Location: Bldg. 216, Rm. D106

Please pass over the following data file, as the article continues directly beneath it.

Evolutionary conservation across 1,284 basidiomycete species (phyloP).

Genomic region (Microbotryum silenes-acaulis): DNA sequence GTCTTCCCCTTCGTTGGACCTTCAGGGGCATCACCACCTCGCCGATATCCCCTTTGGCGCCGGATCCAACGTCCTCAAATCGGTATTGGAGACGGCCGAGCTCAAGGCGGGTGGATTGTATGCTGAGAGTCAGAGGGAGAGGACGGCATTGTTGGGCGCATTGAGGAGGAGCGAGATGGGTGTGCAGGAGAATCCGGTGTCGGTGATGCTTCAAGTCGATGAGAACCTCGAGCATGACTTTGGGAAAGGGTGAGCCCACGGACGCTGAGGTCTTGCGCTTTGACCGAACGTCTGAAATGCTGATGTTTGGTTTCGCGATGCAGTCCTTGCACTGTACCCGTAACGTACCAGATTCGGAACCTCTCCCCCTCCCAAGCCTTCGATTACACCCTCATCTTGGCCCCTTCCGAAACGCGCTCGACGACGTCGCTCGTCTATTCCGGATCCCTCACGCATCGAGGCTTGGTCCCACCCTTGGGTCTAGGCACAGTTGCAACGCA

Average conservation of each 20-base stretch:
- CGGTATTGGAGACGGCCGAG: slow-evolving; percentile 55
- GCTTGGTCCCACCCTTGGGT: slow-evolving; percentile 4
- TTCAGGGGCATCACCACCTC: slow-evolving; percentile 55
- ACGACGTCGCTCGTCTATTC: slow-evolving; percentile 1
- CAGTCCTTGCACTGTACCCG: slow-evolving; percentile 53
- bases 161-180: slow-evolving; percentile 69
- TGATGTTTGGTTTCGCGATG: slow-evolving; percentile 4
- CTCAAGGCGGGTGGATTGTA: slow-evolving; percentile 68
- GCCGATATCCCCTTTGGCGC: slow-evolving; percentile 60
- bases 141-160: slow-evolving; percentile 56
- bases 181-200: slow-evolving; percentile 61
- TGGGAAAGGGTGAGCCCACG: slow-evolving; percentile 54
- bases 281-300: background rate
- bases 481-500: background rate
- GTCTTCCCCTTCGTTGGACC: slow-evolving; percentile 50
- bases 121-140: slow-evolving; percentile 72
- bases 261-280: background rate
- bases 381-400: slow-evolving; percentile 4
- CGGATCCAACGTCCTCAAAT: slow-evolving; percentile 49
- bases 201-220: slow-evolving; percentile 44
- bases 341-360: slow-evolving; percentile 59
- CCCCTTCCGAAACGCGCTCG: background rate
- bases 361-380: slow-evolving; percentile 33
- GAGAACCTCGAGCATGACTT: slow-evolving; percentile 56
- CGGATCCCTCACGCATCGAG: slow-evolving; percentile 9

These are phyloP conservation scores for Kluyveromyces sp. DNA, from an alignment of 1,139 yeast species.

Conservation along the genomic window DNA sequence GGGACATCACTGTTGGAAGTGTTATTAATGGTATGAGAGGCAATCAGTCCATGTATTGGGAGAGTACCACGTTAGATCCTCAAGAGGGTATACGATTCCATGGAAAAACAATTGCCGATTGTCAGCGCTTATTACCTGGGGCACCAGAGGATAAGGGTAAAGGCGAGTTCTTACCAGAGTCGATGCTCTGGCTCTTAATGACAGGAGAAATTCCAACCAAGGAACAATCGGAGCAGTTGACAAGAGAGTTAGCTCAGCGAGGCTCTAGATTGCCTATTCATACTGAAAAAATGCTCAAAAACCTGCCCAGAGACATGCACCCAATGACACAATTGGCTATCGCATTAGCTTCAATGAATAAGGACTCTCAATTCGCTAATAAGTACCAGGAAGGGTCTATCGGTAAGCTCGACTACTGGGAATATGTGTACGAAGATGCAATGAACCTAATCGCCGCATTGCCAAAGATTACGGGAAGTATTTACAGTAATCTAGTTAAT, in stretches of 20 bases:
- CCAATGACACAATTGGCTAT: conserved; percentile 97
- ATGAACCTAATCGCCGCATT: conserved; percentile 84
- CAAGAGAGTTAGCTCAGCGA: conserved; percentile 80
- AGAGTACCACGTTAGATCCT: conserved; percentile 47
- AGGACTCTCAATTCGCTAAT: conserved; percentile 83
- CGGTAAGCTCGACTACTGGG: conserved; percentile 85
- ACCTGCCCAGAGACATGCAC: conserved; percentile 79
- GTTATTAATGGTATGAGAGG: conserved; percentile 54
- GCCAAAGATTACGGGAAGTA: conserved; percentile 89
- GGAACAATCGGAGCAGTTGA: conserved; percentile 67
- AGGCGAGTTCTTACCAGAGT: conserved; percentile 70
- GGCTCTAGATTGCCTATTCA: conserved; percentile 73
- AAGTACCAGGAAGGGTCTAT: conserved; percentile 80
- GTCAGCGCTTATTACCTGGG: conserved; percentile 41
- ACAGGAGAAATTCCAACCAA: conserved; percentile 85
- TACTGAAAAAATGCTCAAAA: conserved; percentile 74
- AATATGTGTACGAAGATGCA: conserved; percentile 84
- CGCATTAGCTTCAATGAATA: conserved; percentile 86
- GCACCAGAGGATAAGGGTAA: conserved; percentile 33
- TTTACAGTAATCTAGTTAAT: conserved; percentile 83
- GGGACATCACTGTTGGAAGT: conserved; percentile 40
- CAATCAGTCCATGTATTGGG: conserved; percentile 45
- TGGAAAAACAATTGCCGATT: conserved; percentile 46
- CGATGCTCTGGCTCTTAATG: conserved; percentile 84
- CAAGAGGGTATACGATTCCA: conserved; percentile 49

Nanoparticles come in a huge variety of materials, shapes and surface properties. The ability to configure their properties precisely makes them useful as fundamental building blocks for new materials and devices. Traditional, top-down methods of fabrication and assembly are not suitable for handling large numbers of small particles. Instead, the processes of self-assembly and directed self-assembly must be used. Understanding the forces acting between nanoparticles and between nanoparticles and surfaces is the first step in developing methods to control their interactions and assembly. We have developed particle tracking techniques using optical microscopy that use sophisticated image and statistical analysis methods to follow the motion of nanoparticles in three dimensions and in real time. Even though the image size of a single particle under an optical microscope is limited by diffraction, our methods can determine the particle position with a precision of a few nanometers. By collecting information on the relative amount of time a particle spends in a given location, the forces experienced by the particle can be mapped out. This information can then be used to determine all the forces acting between particles or between particles and nanostructured surfaces. Our highly precise particle tracking techniques can also be used to monitor particle position during closed-loop feedback control of particle position, and we have developed a microfluidic system using electro-osmotic flow that enables such control.